Reshma McClintock, adoption reform activist and founder of Dear Adoption, came to Denver on a recent Saturday. She was here for a special screening of a documentary that follows her inner and outer journey toward integrating pieces of her identity. That film is called Calcutta Is My Mother, and I recommend seeing it.
If you’ve ever listened to an adoptee explain their decision to search for the beginnings of their story, chances are you’ve heard them start with the disclaimer, “Don’t get me wrong. I love my parents. They are wonderful people. I just want to know more about me.”
The disclaimer seems necessary because historically, the adoption narrative has been crafted largely by adoptive parents. We are the ones who benefited from adoption, and our feelings are the ones our sons and daughters sometimes feel the need to protect.
Often at the expense of their own.
Are Adoptive Parents that Fragile?
It’s a question adoptive parents should sit with. Can we look beyond the narrative of “forever family” — which can mean only ONE set of legitimized parents?
Can we move instead toward a more adoptee-centric narrative? “I crave my history. Even the early chapters that don’t include you. Because it’s the Story of Me.”
Reshma explains in the film that for a long while she thought her life began at the PDX airport. Why? Because that’s where the story began for her parents. Her parents were telling the story from their viewpoint (as do parents by biology); nothing wrong with that.
Because she showed up at PDX at three months of age, and because she also existed and was nurtured in someone’s womb prior to that, Reshma was missing the early chapters of her story. She knew they were there, and she wanted her full story. She set out to get as much of it as possible, and she allowed a film crew to document it.
But to take on her quest, Reshma needs to explain to everyone — over and over again — that she loves her parents. That her search doesn’t negate them. That her search doesn’t mean she felt disconnected from them, unloved by them, or anything less than love FOR them. She’d like us all to understand it’s not about them.
Can adoptive parents hear that? Integrate that? Accept that? Journey on alongside our sons and daughters with a sense of security rather than fragility?
I feel we must. We must allow for the prevailing adoption narrative to evolve from “happily ever after” to “it’s complex.”
A Brady Bunch Comparison
I caught an early Brady Bunch episode that same Saturday while channel-surfing for something not sports. Those who remember the iconic series know that such sitcoms were designed to entertain, not to mirror real life. Widowed dad of three marries a divorced mom of three and they live happily ever after in 30 minute increments (even with 6 in a bathroom!).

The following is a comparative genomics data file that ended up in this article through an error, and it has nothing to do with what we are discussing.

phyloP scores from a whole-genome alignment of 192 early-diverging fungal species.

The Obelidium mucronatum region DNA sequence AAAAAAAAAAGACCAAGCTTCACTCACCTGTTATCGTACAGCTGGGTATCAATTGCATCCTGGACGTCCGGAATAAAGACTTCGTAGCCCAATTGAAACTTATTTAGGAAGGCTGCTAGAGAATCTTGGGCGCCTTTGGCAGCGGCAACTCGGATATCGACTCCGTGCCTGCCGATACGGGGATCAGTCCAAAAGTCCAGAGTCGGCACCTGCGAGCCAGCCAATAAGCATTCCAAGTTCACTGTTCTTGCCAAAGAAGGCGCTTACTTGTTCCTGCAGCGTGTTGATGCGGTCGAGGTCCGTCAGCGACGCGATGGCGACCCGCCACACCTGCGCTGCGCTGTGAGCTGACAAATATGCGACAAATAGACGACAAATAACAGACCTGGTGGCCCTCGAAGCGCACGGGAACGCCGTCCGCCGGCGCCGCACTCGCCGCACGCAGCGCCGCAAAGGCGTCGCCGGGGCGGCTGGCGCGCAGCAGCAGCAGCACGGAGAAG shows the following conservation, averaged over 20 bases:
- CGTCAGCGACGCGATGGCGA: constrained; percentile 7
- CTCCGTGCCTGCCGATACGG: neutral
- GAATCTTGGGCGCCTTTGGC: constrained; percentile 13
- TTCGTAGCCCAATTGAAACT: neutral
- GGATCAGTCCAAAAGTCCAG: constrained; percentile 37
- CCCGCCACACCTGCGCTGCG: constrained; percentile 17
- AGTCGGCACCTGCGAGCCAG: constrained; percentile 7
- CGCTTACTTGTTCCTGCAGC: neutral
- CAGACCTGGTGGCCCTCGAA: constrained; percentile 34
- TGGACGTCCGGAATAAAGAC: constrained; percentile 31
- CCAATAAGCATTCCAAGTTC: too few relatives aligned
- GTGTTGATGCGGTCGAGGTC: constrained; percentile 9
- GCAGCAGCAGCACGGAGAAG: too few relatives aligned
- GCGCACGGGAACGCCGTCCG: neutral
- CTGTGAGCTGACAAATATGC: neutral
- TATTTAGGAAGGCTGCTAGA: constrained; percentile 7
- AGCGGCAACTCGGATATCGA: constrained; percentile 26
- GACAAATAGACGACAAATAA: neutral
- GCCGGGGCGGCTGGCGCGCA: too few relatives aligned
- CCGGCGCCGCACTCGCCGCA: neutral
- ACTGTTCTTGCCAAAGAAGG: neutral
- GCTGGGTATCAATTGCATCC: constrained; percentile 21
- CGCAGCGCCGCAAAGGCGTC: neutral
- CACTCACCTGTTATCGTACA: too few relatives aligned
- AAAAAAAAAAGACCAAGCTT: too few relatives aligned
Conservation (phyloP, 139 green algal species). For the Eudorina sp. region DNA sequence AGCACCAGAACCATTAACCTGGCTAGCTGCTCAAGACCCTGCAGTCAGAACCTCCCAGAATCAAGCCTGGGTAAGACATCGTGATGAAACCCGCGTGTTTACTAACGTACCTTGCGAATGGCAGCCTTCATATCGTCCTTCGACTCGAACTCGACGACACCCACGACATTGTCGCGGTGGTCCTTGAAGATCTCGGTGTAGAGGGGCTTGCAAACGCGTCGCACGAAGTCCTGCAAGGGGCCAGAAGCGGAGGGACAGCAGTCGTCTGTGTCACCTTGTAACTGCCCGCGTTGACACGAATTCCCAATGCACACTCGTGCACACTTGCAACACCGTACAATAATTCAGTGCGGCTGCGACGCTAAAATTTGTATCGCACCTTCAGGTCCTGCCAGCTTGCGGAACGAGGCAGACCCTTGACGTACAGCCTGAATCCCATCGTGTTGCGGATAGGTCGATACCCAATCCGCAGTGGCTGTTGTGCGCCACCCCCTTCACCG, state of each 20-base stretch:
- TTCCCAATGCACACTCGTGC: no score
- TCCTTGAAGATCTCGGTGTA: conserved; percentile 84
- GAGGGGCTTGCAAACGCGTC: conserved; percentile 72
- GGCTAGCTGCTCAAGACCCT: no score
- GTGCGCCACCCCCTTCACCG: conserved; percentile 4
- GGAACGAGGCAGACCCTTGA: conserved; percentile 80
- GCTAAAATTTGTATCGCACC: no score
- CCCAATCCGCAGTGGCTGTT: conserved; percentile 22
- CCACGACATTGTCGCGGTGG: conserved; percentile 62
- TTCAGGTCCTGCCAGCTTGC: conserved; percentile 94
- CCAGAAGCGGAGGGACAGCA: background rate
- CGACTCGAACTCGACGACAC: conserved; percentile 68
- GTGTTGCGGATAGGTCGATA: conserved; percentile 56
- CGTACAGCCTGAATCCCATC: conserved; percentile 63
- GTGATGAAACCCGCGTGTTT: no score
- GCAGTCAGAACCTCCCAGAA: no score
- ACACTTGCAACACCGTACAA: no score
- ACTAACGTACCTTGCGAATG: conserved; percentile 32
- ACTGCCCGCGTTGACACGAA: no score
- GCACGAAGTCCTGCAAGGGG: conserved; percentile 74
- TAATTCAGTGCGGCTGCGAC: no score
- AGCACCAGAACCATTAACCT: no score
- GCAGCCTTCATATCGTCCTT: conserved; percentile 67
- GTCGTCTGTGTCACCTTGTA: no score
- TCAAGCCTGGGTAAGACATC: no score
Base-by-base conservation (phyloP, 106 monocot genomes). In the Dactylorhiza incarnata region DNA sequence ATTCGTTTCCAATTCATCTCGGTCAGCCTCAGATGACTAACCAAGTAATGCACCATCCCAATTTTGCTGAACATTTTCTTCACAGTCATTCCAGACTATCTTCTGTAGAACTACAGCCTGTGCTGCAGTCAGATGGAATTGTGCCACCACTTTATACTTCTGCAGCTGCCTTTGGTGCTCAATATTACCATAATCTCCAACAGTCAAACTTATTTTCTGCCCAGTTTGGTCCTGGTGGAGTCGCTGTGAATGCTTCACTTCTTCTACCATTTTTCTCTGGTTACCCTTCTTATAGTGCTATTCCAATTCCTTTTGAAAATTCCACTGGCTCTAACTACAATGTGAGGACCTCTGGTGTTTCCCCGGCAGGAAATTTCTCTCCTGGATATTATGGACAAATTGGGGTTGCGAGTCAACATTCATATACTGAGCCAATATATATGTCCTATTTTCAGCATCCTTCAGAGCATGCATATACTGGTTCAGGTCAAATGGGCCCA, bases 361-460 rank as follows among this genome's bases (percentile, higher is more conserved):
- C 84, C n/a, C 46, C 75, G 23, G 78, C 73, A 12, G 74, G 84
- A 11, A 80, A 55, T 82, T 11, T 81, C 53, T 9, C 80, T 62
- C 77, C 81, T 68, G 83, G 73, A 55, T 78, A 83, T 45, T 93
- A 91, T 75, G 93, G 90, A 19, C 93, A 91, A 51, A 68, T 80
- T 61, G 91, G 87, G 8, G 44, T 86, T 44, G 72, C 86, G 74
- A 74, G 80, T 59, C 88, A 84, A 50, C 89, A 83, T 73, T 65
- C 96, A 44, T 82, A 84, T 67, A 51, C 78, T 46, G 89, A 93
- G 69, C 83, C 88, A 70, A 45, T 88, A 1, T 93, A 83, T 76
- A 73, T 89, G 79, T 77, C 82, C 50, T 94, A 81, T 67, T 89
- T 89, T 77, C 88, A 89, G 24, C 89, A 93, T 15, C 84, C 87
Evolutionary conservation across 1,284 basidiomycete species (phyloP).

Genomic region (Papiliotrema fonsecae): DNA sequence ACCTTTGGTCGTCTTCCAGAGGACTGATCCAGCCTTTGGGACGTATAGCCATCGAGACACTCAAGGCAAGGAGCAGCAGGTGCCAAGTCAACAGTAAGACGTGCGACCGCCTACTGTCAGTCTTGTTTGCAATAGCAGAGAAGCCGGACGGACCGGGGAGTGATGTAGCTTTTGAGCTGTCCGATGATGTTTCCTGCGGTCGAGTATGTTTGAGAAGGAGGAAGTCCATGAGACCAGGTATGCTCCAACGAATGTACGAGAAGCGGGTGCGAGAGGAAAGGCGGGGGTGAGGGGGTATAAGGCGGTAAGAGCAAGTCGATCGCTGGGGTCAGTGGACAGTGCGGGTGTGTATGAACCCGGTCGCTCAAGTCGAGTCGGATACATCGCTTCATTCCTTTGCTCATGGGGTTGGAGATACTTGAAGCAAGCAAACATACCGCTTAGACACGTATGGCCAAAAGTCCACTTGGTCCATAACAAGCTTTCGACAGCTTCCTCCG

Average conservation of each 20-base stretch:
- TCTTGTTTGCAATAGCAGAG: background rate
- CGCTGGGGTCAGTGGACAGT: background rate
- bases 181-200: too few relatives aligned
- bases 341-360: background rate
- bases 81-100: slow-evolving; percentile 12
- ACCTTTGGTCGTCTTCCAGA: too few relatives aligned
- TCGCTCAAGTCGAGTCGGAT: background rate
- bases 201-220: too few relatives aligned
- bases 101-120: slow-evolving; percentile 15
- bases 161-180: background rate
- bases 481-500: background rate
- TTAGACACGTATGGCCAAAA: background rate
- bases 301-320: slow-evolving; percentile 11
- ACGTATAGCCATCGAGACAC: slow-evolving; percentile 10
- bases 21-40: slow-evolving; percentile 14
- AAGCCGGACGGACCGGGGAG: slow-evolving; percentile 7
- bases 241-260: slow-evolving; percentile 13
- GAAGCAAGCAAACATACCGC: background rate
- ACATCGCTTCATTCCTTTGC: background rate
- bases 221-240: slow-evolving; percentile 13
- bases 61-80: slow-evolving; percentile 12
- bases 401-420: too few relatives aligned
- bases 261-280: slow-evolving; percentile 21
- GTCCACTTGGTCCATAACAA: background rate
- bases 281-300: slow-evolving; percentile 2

Anyone who has ever been in a blended family or known a blended family knows that the Brady Bunch glossed over the hard parts. We knew it wasn’t real.
But with adoption, people are more likely to buy into the happily-ever-after plot line and less likely to consider that in reality there would be complexities stemming from loss.
What loss? Well…
- the loss of original parents and change of identity (adoptee)
- the grief of a childectomy (first parents)
- the mourning of possible infertility struggles or miscarriage/stillbirth/infant death (adoptive parents)
Within the realm of adoption, though, recently we have begun to see more realistic stories that do not gloss over the hard parts and do delve into the deeper issues. To wit, the film Lion and the NBC series This is Us, both of which are attuned to the adoptee point-of-view. (This is Us consults with a transracial adoptee to make sure to get it right).
Calcutta Is My Mother joins this collection of getting into the nitty-gritty.
What I Hear When I Listen
When I hear adoptees make their disclaimers, when I am invited to understand their journey to find their complete story, what I hear Reshma McClintock and others say is this:
“Don’t ask me to choose between my love for you and my need to know myself.”
In their narrative, adoptees get to have both.
As it should be.
- Rights of an Adoptive Parent
- Adoption On Screen
- The Future of Adoption
- The Happy/Sad of Adoption
- “You Don’t Look Adopted”
- Healing Journey of a Transracial Adoptee
Lori Holden, mom of a teen son and a teen daughter, writes from Denver. Her book, The Open-Hearted Way to Open Adoption: Helping Your Child Grow Up Whole, is available through your favorite online bookseller and makes a thoughtful anytime gift for the adoptive families in your life. Lori was honored as an Angel in Adoption® in 2018 by the Congressional Coalition of Adoption Institute.